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2 posts from July 2015


Avsar, "A Rawlsian Defense of the Individual Mandate: The 'Collective Asset' Approach"

ROSEThe Patient Protection and Affordable Care Act requires individuals to get coverage or pay a fine (or “shared responsibility payment”) starting in 2014. This mandate had been at the center of a contentious political and legal debate. Although the Mandate is key to ending discriminations based on pre-existing conditions in the individual insurance market, its constitutionality had been challenged. We argue that the Obama administration's legal argument for the constitutionality of the Mandate by invoking conventional economic categories such as “negative externalities” is inadequate in addressing the economic and moral significance of the Mandate. As an alternative, we suggest a Rawlsian approach. Specifically, we will borrow the Rawlsian notion of “collective asset” to articulate the moral appeal of the Mandate and its social insurance logic.

Rojhat B. Avsar, "A Rawlsian Defense of the Individual Mandate: The 'Collective Asset' Approach," Review of Social Economy, 73/2 (2015), pp. 146-153.


Steve Pressman on the ethics and economics of the Greek financial crisis

AristotleAt the American Institute Economic Research's Daily Economy blog, visiting fellow (and ASE trustee) Steve Pressman of Monmouth University looks at the Greek financial crisis through the lens of several philosophers, namely Adam Smith, Jeremy Bentham, and Aristotle, injecting a much needed ethical dimension to this economic debate:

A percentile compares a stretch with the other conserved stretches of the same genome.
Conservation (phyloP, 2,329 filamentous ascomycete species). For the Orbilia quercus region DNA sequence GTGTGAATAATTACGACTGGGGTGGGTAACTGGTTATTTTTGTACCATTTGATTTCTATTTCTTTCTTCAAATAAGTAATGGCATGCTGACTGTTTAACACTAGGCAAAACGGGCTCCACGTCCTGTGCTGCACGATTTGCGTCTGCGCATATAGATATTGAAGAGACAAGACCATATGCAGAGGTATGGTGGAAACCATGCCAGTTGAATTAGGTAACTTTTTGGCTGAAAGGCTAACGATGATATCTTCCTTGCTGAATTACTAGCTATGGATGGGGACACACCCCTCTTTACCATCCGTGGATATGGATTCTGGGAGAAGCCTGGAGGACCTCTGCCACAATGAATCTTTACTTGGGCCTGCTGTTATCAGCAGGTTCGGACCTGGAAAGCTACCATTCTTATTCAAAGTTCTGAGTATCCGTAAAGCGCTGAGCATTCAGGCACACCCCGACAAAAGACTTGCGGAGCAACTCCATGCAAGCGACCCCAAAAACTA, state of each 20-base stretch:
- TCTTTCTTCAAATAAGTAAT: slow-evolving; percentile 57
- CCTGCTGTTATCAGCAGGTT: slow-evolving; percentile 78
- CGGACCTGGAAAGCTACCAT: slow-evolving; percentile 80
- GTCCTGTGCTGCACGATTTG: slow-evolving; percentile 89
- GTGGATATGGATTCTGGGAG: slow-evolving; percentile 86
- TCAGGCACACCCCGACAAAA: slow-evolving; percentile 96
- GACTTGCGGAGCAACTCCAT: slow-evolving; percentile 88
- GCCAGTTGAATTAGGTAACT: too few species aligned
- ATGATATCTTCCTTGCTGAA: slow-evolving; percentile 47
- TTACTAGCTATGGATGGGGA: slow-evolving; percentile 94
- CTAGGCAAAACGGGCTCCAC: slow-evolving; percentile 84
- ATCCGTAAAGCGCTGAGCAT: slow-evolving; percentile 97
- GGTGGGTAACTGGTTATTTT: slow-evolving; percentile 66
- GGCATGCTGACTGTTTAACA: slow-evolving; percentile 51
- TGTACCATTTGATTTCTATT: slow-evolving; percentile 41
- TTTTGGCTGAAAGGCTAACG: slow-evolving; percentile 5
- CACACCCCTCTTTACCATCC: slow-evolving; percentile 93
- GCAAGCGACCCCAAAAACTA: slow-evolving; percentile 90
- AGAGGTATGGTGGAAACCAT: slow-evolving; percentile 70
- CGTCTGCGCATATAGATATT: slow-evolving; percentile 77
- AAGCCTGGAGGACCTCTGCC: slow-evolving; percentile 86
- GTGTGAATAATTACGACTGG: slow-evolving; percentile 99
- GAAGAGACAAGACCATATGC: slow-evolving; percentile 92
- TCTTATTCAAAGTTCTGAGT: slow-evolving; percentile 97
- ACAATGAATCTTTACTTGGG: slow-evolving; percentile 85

Greek Financial Crisis: What Would Aristotle Do?

A common put-down of economists is that they know the price of everything but the value of nothing. This pithy comment encapsulates two very different views of money, and can be helpful in understanding how to resolve the Greek financial crisis.

Adam Smith, regarded as the father of economics, took a moral view of money. For Smith, money was about being able to have a decent standard of living, or being able to “appear in public without shame.” He supported government regulation of lending rates because he feared that lenders would take unfair advantage of the destitute. Following the Smithian view of money, we developed bankruptcy laws that let people (and business firms) escape from crushing debt, and survive without this debt hanging over them.  

The philosopher Jeremy Bentham adopted a more economic perspective. He thought that Smith’s moral view of money was inconsistent with his laissez-faire economics, where people determined what was best for them, and markets determined what was best for the economy overall. Bentham pointed out that usury laws limited individual freedom and had bad economic consequences: Lenders would not lend at low rates, and so we had less investment and spending. The economic view of money states that bankruptcy laws encourage reckless behavior and speculation, since if something goes wrong there is a simple out.

Understanding these two views of money is crucial for understanding the Greek tragedy whose last act will take place this week in Brussels (unless everyone agrees to kick the can down the road for another few weeks).

Continue reading here.